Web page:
If baseball is America’s pastime, then the Louisville Slugger is America’s bat. What began as a slim piece of white ash in a small woodworking shop in Louisville, Kentucky, over 120 years ago has gradually morphed into an icon of Americana.
The titular bat got its start in the hands of young John A. “Bud” Hillerich. J.F. Hillerich, Bud’s father, was owner of the Hillerich woodworking business in the heart of Louisville. A German immigrant, J.F. Hillerich began his small yet successful business in 1855 with the quintessential hardwork, tenacity, and straightforward values common to nineteenth-century immigrants. When his son came of age, J.F. Hillerich hired Bud as an apprentice to his shop, with the intention of promoting him someday to take his place. But, like most teenagers, Bud was uninterested in his father’s craft and longed to pursue other personal passions—namely, baseball.
Bud was an amateur baseball player throughout his youth and spent his time in his father’s shop alternately dreaming of time on the mound or whittling away at baseball bats for himself and his friends to use when he could once more take to the field. As it turned out, Bud’s formative years spent shaping his own bats turned into an opportunity the likes of which he had never dreamed.
Legend has it that on one fateful, summer day in 1884, the weather was too sweet and the cheers too loud for Bud to resist; he abandoned his tools and stealthily sneaked out the back of the shop, then ran through the bustling streets of a younger Louisville to the field where the local major league team, the Louisville Eclipse, were playing. Bud watched as Louisville favorite Pete “The Old Gladiator” Browning stepped up to the plate, swung at a ball, and shattered his bat. In true Southern fashion, young Bud saw a problem he could fix and applied himself to the solution with generosity, selflessness, and good manners. Whether it was inspiration or sheer pluck, Bud decided to approach Browning after the game with a proposal. He offered to help Browning design a new, stronger, state-of-the-art bat in his father’s small shop. Surprisingly, Browning agreed.
Browning accompanied Bud to Hillerich’s mini-empire, and together they designed a bat that would make history. The two collaborated on a piece of white ash, which Browning used in a game the very next day to hit three balls. Word of Bud Hillerich’s bat travelled quickly through the local ranks of professional baseball players and it did not take them long to come knocking at the door of the Hillerich shop, begging for bats of their own.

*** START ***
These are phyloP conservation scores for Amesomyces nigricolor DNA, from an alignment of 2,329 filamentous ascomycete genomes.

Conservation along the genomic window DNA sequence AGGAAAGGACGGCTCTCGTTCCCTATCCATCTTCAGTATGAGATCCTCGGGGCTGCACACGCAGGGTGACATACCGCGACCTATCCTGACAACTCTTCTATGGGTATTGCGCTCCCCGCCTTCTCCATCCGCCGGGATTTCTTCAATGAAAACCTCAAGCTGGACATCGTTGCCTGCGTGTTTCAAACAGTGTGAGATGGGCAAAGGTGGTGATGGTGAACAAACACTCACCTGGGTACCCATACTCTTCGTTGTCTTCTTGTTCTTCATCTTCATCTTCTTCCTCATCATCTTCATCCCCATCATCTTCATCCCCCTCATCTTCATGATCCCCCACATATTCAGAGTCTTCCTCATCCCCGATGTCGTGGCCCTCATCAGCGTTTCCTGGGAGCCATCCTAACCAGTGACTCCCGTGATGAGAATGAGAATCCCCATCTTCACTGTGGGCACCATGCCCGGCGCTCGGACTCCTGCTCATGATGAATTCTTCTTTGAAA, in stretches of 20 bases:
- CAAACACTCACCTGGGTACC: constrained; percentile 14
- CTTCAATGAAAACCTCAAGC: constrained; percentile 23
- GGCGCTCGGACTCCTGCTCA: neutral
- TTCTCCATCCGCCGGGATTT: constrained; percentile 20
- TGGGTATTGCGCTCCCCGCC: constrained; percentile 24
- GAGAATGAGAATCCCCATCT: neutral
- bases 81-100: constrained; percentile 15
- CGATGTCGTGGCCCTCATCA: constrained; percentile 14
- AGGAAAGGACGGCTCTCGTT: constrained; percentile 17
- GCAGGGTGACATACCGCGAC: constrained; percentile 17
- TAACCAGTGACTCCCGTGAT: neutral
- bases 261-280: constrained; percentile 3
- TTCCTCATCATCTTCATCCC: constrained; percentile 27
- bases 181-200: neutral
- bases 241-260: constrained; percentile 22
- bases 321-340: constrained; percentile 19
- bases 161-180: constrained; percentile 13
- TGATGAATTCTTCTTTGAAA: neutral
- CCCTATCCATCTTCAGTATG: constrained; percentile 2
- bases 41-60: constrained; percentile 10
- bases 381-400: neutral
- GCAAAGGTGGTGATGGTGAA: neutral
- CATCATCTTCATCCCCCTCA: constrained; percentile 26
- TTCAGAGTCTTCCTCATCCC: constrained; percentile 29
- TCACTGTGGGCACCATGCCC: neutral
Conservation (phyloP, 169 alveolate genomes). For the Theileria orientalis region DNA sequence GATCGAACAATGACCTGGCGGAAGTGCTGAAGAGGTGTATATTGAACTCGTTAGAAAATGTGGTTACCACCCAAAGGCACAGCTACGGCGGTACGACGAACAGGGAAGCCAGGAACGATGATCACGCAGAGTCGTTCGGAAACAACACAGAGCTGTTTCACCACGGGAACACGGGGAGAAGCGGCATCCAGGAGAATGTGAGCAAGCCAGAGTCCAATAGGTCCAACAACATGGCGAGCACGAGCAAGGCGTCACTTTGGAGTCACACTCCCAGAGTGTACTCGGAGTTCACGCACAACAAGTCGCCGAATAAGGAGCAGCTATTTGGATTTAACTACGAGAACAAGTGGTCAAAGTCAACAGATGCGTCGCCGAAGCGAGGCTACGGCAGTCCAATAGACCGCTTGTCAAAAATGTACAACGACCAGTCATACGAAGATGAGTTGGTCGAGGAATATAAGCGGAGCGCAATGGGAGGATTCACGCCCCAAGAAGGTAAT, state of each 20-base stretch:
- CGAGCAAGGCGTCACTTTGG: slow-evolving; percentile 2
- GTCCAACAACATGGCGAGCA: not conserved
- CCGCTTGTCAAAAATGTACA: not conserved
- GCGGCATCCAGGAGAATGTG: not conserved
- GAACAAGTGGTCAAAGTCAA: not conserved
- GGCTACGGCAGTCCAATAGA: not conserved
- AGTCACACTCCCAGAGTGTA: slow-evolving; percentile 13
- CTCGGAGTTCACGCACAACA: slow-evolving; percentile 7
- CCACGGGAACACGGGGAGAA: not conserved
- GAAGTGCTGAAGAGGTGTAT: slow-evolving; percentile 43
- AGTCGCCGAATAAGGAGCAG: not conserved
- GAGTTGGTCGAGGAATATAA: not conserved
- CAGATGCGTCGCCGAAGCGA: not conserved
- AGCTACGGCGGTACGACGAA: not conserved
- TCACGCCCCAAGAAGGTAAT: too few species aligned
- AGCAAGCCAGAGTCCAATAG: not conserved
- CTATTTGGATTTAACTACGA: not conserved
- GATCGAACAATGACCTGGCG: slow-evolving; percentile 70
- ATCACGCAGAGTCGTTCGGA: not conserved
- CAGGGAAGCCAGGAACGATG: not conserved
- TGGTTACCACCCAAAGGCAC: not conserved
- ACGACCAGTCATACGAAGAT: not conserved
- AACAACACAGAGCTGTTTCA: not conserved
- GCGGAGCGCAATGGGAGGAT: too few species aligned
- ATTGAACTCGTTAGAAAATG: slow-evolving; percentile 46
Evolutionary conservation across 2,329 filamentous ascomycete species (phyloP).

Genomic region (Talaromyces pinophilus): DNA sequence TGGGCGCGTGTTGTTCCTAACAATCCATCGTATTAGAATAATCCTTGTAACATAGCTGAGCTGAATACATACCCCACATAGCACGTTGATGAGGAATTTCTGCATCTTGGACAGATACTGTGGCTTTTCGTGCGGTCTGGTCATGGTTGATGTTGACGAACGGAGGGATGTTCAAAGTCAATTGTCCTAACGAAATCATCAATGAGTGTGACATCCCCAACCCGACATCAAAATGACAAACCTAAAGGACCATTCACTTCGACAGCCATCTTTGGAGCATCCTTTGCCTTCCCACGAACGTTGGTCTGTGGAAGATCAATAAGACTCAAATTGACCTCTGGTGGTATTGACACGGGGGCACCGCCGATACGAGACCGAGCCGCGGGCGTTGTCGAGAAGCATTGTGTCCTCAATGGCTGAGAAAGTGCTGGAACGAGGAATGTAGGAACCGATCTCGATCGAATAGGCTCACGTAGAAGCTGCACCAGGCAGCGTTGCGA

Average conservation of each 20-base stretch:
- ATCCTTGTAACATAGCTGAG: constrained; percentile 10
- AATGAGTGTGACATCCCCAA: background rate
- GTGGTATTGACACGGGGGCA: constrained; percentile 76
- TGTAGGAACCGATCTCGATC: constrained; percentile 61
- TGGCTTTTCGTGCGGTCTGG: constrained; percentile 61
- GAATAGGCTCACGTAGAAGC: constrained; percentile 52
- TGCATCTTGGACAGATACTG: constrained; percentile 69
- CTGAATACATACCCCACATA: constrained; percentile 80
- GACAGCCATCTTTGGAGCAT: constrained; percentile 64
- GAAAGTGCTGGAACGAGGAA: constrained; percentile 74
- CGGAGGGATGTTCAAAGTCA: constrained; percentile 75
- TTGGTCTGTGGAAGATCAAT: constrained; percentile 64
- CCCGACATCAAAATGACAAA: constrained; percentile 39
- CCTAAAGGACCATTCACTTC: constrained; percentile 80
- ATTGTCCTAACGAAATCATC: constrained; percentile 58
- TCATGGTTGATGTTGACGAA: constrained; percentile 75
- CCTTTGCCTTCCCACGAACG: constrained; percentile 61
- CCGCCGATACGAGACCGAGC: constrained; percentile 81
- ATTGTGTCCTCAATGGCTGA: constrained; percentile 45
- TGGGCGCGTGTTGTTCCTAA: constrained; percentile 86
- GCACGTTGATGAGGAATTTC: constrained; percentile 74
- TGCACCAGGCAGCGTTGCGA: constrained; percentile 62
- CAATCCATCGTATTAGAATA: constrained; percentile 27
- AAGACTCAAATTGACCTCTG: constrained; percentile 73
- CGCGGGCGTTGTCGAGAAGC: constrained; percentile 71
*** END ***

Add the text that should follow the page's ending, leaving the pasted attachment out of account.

Despite his son’s enthusiasm for crafting the new-fangled sports equipment, the senior Hillerich was none-too-pleased with the sudden abundance of business in the form of baseball players. J.F. Hillerich still firmly believed in the popularity of necessities and that the passing fad of baseball bats was just that—a fad that would soon evaporate and leave any business dependent upon it dry. Instead, J.F. Hillerich demanded his company—and his son—continue to produce integral, if mundane, household items that would perpetually be in demand. At one point the elder Hillerich even turned away baseball players, slamming a figurative door in the face of his very own legacy.
Bud, however, was not so easily dissuaded. His persistence in his insistence that there were profits to be made in the sports industry finally won over his father, and by 1890 the duo and their company began mass-producing the “Falls City Slugger,” distributing it through Simmon’s Hardware of St. Louis (bats hand-made for professional players were still shaped in their Louisville shop, just like Browning’s original bat). In 1894, the Hillerichs had the “Louisville Slugger” registered with the U.S. Patent Office, an ode not only to their hometown but to the original bat they produced for Pete Browning who, in addition to “The Old Gladiator,” also acquired the moniker “The Louisville Slugger” early in his career.
Bud’s trademark innovation continued to propel the company (renamed “J.F. Hillerich and Sons” with his promotion to partner in 1897) into the twentieth century. In 1905 Bud made another proposal to another famous baseball player that again made history. When Bud Hillerich asked Honus “The Flying Dutchman” Wagner for the use of his name on their now-famous Louisville Slugger bats, it was a move that came to influence the way customers shop for sports equipment for generations to come. The Hillerichs pioneered the sports marketing industry by recruiting (and paying) Wagner to be the first-ever professional athlete to endorse a product.
Through fire, flood, war, and death the Louisville Slugger and the Hillerich empire not only continue to exist—they thrive. Countless times the Louisville Slugger and its parent company have made history and changed the face of the sports industry. Since 1923 it has been the most popular baseball bat in the entire industry. The simply carved pieces of white ash passed through the hands of Babe Ruth, Ty Cobb, and Lou Gehrig, and modern Major League Baseball players still insist on using the timeless Louisville Slugger. All this thanks to a boy named Bud, his friend Pete “The Louisville Slugger” Browning, and a touch of good ol’ Southern generosity.